Identification. The Nyamwezi and Sukuma are two closely related ethnic groups that live principally in the region to the south of Lake Victoria in west-central Tanzania. When using ethnic names, they describe themselves as "Banyamwezi" (sing. Munyamwezi) and "Basukuma" (sing. Musukuma) respectively; they refer to their home areas as "Bunyamwezi" or "Unyamwezi," and as "Busukuma." The term "Sukumaland" is sometimes used for the Sukuma area. The name "Sukuma" literally means "north," but it has become a term of ethnic identification.
Location. The Nyamwezi and Sukuma region lies between 2°10′ and 6°20′ S and 31°00′ and 35°00′ E. The Nyamwezi "home" area is in Tabora Region and western Shinyanga Region, and Sukumaland lies to the north and east, covering eastern Shinyanga Region and also Mwanza Region. There has been much population movement in and beyond these areas, and members of both groups have also settled on the coast and elsewhere. Sukuma and members of other groups, such as the Tusi and the Sumbwa, are often found in Nyamwezi villages, but Sukuma villages are ethnically more homogeneous. Sukuma took over the Geita area of Mwanza Region during the colonial period, and they have expanded farther west since then. They have also moved down into Nzega and the neighboring Igunga District, and some have migrated into the southern highland areas of Tanzania, and even into Zambia. These Sukuma movements have stemmed from political factors, such as colonial cattle-culling policies, and from local overcrowding and deteriorating soil conditions. The two areas form a large and undulating tableland, most of it at elevations between 1,150 and 1,275 meters. There are several rivers in the region, but most of them do not flow during the drier months. The year can be broadly divided into a rainy season, from about November until April, and a dry season the rest of the year. Average annual rainfall is about 75 centimeters for most of the Sukuma area, and about 90 centimeters for Unyamwezi, but there is much variation from year to year and from place to place. Across the region, there is a regular sequence of soil and vegetation zones. The upper levels are dry woodland typified by trees of the Brachystegia-Isoberlinia association; these areas are often called miombo country, after one of these trees. Lower areas of grass and thornbush steppe are also common, and in Sukumaland there are large tracts of park steppe interspersed with baobabs.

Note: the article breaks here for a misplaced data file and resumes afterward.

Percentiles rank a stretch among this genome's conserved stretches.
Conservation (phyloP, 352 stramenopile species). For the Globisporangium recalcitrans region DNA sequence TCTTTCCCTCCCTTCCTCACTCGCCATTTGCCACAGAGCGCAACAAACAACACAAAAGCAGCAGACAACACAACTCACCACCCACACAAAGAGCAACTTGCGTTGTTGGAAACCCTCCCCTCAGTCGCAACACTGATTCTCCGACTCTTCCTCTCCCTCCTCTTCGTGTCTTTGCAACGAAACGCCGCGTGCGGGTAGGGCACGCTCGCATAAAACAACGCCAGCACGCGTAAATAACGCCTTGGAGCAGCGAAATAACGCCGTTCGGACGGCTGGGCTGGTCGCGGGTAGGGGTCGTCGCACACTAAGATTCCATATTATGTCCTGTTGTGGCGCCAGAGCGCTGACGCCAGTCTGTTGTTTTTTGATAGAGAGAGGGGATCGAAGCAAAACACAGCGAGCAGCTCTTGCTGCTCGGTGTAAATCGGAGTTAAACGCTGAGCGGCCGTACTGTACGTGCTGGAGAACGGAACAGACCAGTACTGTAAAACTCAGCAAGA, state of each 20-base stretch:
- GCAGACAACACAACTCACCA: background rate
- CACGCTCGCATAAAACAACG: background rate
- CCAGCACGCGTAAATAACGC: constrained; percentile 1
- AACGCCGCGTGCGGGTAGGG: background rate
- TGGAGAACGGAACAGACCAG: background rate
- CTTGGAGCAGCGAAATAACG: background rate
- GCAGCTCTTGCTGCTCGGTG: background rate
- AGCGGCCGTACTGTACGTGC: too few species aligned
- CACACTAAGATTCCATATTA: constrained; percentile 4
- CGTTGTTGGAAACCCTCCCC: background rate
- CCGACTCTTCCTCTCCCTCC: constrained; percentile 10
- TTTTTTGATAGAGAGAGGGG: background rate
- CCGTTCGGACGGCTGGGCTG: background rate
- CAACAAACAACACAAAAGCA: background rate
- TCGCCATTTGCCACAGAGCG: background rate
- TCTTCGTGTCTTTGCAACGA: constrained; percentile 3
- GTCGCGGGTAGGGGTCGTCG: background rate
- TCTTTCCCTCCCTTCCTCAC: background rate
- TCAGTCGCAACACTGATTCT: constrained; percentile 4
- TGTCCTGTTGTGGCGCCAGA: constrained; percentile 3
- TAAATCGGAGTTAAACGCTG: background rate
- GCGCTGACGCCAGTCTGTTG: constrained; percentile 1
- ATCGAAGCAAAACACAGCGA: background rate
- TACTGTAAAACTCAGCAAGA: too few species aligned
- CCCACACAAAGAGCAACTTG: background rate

Demography. Estimates of the modern population are difficult to make because Tanzanian censuses no longer record the ethnic affiliation of enumerated local populations. According to Tanzanian newspaper reports based on official estimates, there were 1 to 1.5 million Nyamwezi and between 3 and 3.5 million Sukuma in 1989. Census figures for 1978 show a wide range of population densities, from 73.3 per square kilometer in the Mwanza Region to 10.7 per square kilometer in the Tabora Region. Since then, population growth in Tanzania generally has been about 2.8 percent per annum, but densities have also been influenced by population movement.
Linguistic Affiliation. Although sometimes classed as two closely related languages, Nyamwezi and Sukuma are probably best considered as a single Bantu language with several mutually intelligible dialects. These features include a seven-vowel system, use of tone, true negative tenses, class prefixes to indicate size, and the restriction of double prefixes to determined situations. In addition to their own dialect, most people today also speak Swahili.